For more than 20 years I’ve watched media outlets fail to accurately portray the debate surrounding climate change. Unfortunately, things are getting worse.
Over the past six months, news outlets including The Guardian, long a mouthpiece for leftist propaganda, and Telemundo announced they will now use the fear-invoking term “climate emergency” instead of the more descriptive phrase “climate change.” In Florida, rather than competing for news on climate matters, six news outlets — Miami Herald, Orlando Sentinel, The Palm Beach Post, South Florida Sun-Sentinel, Tampa Bay Times, and WLRN Public Media — are collaborating on climate coverage under the moniker Florida Climate Reporting Network (FCRN). This means each news outlet that receives their climate stories from FCRN will be speaking with one voice on the issue.
Recently, in the midst of Hurricane Barry, research meteorologist Ryan Maue tweeted about how national coverage of the storm was driven by a single set of talking points. In one tweet, Maue asked, “How is [it] that every news article on ‘Barry’ and climate change published in past few days has a similar headline, premise and conclusion — or, if you will, set of talking points? Is this original reporting or something else like an outfit providing copy?” Maue answered his own question in a subsequent tweet: “Strategic communications groups funded by the usual foundations set up these rapid response services for journalists — so they can quickly churn out copy. … The bad news coverage is not by accident at all.”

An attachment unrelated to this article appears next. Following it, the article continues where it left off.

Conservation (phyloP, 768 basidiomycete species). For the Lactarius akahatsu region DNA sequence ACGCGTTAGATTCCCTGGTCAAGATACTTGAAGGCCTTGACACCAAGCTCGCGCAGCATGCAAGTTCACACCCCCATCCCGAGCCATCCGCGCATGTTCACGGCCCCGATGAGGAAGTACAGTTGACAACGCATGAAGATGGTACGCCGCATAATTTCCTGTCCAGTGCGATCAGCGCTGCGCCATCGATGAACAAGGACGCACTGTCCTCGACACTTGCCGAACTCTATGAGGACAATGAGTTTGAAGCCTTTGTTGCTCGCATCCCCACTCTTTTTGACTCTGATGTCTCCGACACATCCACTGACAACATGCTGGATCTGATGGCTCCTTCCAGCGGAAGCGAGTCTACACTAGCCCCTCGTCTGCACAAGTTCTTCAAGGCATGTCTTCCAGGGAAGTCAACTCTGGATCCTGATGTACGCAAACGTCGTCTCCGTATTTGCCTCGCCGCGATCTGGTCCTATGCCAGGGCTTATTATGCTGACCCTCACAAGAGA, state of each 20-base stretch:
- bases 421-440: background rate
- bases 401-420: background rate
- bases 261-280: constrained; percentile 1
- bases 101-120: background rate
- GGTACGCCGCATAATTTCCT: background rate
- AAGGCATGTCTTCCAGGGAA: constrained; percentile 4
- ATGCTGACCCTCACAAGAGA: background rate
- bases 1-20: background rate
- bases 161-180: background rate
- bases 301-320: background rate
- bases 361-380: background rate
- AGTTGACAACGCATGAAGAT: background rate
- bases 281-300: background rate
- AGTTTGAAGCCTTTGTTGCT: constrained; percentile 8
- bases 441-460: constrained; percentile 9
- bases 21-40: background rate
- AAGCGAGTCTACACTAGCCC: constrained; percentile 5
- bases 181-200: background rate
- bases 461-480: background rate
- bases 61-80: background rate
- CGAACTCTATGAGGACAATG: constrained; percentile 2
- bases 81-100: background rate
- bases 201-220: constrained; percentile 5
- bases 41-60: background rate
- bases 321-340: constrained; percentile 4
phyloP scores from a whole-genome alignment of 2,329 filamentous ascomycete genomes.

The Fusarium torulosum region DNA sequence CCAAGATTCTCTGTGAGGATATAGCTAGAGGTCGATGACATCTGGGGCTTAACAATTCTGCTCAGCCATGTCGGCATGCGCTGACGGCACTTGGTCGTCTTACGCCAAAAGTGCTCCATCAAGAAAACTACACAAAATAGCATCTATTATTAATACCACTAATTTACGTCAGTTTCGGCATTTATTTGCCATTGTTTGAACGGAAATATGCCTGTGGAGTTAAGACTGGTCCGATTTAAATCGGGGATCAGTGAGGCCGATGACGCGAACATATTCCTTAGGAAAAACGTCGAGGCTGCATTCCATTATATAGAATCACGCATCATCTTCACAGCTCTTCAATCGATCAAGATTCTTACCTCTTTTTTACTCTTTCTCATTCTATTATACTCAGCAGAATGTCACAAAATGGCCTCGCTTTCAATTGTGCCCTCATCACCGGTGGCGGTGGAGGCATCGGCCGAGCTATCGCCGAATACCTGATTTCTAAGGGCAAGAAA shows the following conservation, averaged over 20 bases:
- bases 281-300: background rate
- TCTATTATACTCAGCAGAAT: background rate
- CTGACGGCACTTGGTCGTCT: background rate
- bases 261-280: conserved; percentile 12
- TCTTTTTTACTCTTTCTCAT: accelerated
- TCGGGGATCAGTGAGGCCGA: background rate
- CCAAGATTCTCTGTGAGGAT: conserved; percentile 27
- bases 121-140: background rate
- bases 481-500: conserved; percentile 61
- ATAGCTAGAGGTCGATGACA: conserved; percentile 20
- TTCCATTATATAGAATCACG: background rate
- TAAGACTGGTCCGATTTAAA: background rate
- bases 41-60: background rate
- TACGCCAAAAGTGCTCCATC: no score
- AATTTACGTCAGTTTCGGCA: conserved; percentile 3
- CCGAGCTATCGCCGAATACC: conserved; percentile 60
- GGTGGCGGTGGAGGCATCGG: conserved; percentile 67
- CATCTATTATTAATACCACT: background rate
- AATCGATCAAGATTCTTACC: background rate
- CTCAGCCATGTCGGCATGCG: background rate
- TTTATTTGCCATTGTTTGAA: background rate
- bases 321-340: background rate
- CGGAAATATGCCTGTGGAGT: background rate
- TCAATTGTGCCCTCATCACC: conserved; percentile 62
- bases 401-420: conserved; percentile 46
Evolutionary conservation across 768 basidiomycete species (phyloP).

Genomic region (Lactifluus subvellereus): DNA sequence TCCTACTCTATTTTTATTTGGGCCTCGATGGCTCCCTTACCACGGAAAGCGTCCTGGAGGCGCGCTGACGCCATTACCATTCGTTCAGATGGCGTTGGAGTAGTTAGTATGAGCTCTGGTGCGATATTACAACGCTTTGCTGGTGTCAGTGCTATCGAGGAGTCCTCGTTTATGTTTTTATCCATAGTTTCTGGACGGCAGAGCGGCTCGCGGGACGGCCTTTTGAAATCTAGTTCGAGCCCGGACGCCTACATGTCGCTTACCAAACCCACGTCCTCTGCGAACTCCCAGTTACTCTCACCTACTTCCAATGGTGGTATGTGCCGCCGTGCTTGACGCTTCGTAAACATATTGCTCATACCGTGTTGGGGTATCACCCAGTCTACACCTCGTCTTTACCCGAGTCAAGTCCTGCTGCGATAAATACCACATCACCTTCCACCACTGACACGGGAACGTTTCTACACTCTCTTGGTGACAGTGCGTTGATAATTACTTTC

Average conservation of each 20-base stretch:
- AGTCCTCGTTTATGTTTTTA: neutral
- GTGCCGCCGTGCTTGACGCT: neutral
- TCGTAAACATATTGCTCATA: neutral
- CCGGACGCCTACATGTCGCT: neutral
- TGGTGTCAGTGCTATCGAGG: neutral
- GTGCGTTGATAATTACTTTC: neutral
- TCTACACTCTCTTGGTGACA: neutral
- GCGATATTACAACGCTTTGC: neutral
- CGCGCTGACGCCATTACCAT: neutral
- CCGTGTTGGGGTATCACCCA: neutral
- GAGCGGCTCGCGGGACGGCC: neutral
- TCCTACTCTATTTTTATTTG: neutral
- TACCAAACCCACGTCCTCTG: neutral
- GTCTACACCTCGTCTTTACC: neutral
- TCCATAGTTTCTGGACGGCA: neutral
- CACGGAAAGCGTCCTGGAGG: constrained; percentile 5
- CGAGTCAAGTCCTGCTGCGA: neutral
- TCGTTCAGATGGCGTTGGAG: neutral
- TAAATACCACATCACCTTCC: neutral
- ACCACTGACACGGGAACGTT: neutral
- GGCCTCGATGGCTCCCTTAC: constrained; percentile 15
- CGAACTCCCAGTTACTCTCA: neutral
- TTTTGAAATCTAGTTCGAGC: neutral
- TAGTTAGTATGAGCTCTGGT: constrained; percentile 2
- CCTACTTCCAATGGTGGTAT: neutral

Contrary to the mainstream media drumbeat, there is no consensus that catastrophic climate change is happening and humans are causing it. Yet, due to publishers and broadcasters not requiring their operations to maintain standards of fairness and veracity, the mainstream media uncritically presents a climate crisis as settled fact.
If journalists displayed a modicum of intellectual curiosity, they could easily find peer-reviewed surveys, hundreds of skeptical studies, and letters signed by hundreds of scientists attesting to the falsity of one or more aspects of the three-part claim of climate alarmists: first, that the climate is changing and humans are the cause. Second, on the whole, the results will be bad or catastrophic. And third, we must end the use of fossil fuels in the near future to prevent the destruction of human civilization and the environment.
The most prominent surveys of the scientific literature are six peer-reviewed technical reports produced by the Nongovernmental InternationalI Panel on Climate Change discussing why science does not support the claim humans are causing dangerous climate change and demonstrating that the development and use of fossil fuels, rather than being the bane of humankind’s existence, has instead been a boon for people and the planet.